As a fall back argument, Hensel Phelps argued that it was entitled to indemnification by the subcontractors. The Court found Hensel Phelps’ express indemnification clause in its subcontracts, however, to be void under Virginia law. The clause included indemnification of Hensel Phelps for any act, error, omission or negligence of Hensel Phelps resulting in damages or losses to Hensel Phelps; thus calling for indemnification for Hensel Phelps’ own negligence, a fatal flaw under Virginia law. When Hensel Phelps turned to other subcontract clauses requiring the subcontractor to indemnify Hensel Phelps, the Court determined those clauses to be ineffective, particularly when it was clear that the parties had expressly otherwise agreed to an indemnification clause, although a clause void under Virginia law.

The take away for general contractors from this second decision is the wisdom of reviewing their “standard” subcontracts before using those “forms” on their next project. Are the terms drafted to obligate the subcontractor(s) to the same extent and for the same time that the general contractor obligated itself to the project owner, is the indemnification clause enforceable under the law applicable to the subcontract, and does the indemnification clause survive termination or close-out of the prime contract?

3. Conclusion

General contractors’ practices and procedures may have been sufficient in the past; but that should not dissuade them from periodically reviewing those practices and procedures and modifying them, if appropriate, to better protect their interests now and in the future.

DISCLAIMER: Because of the generality of this update, the information provided herein may not be applicable in all situations and should not be acted upon without specific legal advice based on particular situations.

© Williams Mullen | Attorney Advertising

Written by:

Williams Mullen
Contact
more
less

Williams Mullen on:

Readers' Choice 2017
Reporters on Deadline

"My best business intelligence, in one easy email…"

Your first step to building a free, personalized, morning email brief covering pertinent authors and topics on JD Supra:
Sign up using*

Already signed up? Log in here

*By using the service, you signify your acceptance of JD Supra's Privacy Policy.
Privacy Policy (Updated: October 8, 2015):
hide

JD Supra provides users with access to its legal industry publishing services (the "Service") through its website (the "Website") as well as through other sources. Our policies with regard to data collection and use of personal information of users of the Service, regardless of the manner in which users access the Service, and visitors to the Website are set forth in this statement ("Policy"). By using the Service, you signify your acceptance of this Policy.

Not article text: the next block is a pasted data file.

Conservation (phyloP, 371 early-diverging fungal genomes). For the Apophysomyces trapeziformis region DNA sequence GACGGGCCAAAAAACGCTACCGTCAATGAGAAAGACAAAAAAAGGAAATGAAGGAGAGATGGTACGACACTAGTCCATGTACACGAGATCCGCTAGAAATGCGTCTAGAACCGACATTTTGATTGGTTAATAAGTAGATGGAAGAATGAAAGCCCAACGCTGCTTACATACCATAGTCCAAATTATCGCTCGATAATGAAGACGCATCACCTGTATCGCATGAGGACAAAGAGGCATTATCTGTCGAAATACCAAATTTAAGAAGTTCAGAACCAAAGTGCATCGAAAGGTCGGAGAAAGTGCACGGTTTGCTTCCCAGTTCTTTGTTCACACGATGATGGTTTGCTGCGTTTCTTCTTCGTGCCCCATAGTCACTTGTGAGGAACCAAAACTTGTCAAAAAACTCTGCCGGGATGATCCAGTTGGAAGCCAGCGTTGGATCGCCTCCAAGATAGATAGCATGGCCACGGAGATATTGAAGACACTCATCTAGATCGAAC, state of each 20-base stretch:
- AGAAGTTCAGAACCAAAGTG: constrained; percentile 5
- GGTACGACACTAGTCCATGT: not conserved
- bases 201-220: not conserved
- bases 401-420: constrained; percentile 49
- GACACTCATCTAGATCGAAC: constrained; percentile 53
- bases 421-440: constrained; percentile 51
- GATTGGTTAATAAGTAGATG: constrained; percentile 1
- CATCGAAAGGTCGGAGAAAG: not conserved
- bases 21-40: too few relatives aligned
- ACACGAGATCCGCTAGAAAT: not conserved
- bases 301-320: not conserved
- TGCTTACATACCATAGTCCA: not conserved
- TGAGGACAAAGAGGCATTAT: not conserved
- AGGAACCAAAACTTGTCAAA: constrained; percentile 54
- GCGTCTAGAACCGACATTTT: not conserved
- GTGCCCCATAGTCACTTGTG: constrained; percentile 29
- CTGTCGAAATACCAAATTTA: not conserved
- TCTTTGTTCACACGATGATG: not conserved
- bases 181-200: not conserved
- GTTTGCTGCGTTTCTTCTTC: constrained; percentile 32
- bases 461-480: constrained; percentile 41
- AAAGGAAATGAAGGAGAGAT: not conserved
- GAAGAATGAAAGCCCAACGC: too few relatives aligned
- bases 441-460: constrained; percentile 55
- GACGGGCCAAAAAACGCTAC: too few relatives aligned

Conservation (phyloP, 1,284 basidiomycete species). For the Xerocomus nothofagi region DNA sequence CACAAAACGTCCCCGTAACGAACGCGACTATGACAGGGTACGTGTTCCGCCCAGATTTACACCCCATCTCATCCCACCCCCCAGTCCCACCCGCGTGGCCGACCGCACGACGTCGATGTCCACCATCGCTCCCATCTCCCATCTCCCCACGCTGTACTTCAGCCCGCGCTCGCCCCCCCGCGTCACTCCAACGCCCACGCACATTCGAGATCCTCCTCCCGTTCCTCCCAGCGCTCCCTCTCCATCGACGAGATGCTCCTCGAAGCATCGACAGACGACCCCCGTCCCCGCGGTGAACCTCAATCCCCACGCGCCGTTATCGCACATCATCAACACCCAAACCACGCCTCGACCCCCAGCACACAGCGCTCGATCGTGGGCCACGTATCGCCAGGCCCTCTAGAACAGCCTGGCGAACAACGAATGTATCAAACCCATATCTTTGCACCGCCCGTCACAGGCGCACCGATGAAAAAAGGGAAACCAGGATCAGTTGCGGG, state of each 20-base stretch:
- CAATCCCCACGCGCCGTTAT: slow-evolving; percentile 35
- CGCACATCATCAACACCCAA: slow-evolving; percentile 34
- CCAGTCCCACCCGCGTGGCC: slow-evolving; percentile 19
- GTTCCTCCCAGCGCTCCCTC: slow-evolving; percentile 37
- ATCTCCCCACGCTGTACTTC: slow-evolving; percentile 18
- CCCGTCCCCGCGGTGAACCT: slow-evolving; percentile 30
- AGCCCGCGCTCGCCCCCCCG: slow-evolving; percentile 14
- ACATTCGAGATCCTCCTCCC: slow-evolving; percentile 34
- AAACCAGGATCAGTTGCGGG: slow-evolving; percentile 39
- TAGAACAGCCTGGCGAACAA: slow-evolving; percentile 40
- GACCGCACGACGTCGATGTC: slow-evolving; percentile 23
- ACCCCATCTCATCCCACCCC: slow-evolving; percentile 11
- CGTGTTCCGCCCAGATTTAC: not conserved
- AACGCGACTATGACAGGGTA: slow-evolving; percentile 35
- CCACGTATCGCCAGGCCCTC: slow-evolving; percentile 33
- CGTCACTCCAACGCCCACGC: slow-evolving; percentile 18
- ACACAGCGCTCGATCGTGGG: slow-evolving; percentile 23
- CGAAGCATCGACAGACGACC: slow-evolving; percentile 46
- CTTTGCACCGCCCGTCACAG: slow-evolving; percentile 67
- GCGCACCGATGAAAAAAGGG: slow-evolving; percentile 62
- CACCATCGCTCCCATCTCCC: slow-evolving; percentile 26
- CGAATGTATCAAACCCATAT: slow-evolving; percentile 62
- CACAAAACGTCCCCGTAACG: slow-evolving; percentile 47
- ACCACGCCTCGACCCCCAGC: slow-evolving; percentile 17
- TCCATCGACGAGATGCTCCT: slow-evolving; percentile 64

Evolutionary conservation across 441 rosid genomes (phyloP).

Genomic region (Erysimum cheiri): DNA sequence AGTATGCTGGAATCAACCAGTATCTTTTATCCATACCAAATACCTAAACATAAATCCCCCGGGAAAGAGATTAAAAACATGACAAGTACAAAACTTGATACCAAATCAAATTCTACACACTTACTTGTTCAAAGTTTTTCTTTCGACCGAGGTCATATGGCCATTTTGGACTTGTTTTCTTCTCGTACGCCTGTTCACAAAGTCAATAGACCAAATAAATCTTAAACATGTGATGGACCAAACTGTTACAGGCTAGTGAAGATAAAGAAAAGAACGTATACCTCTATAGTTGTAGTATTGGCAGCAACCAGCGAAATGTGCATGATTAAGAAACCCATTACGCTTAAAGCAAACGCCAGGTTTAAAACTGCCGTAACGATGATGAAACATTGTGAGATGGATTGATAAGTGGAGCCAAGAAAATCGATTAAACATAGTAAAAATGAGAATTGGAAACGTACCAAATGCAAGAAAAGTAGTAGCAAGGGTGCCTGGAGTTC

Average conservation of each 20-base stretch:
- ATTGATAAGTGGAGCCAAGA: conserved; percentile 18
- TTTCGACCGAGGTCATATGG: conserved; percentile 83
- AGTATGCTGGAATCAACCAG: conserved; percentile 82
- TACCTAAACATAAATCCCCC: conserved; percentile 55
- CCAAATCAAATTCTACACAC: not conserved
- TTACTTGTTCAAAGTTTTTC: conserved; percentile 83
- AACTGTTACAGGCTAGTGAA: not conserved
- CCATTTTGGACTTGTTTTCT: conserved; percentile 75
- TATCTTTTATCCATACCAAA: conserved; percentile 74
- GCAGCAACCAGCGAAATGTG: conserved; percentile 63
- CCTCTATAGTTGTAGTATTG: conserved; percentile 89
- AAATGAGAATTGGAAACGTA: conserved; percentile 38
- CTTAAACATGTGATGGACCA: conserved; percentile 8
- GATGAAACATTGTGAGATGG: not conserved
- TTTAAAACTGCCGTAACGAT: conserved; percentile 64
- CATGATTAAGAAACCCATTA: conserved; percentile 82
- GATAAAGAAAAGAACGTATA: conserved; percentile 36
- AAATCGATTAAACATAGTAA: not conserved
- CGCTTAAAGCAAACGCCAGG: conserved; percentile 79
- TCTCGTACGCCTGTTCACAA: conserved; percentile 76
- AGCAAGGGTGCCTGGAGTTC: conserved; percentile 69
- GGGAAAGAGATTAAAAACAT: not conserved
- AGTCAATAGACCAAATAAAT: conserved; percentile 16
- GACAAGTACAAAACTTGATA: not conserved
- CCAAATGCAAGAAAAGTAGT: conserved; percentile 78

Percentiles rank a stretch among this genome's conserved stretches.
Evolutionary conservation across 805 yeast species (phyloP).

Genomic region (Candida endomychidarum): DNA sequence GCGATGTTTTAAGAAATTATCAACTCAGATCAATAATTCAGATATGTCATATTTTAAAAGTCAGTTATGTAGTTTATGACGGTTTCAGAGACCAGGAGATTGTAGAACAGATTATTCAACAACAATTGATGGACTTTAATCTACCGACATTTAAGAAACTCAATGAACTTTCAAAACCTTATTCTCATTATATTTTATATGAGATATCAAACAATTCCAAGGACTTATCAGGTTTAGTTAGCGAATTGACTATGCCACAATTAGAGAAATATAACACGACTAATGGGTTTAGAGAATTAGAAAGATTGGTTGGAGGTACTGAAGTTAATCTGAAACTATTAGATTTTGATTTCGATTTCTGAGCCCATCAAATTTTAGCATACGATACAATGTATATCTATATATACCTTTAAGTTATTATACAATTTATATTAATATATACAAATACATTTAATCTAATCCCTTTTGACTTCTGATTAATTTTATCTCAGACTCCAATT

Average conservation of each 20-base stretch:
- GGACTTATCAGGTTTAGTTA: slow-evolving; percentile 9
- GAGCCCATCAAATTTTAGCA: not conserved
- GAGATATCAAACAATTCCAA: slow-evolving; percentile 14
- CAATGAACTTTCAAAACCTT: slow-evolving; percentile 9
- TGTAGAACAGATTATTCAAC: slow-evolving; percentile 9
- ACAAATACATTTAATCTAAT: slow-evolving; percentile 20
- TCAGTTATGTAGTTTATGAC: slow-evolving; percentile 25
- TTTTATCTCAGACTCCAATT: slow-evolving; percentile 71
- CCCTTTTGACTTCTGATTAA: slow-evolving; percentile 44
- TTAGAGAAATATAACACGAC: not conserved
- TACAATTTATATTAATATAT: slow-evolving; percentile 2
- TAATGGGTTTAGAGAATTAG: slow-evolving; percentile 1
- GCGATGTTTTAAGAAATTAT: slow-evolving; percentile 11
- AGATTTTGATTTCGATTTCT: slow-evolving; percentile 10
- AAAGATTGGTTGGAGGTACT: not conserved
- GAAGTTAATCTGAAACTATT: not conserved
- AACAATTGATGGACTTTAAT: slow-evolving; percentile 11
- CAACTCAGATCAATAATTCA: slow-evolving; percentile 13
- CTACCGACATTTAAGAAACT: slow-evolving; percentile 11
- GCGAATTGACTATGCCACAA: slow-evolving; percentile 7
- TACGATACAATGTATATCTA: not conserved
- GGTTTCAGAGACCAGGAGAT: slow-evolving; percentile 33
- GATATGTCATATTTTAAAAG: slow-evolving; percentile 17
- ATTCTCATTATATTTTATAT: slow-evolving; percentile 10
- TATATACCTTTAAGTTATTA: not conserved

Information Collection and Use by JD Supra

JD Supra collects users' names, companies, titles, e-mail address and industry. JD Supra also tracks the pages that users visit, logs IP addresses and aggregates non-personally identifiable user data and browser type. This data is gathered using cookies and other technologies.

The information and data collected is used to authenticate users and to send notifications relating to the Service, including email alerts to which users have subscribed; to manage the Service and Website, to improve the Service and to customize the user's experience. This information is also provided to the authors of the content to give them insight into their readership and help them to improve their content, so that it is most useful for our users.

JD Supra does not sell, rent or otherwise provide your details to third parties, other than to the authors of the content on JD Supra.

If you prefer not to enable cookies, you may change your browser settings to disable cookies; however, please note that rejecting cookies while visiting the Website may result in certain parts of the Website not operating correctly or as efficiently as if cookies were allowed.

Email Choice/Opt-out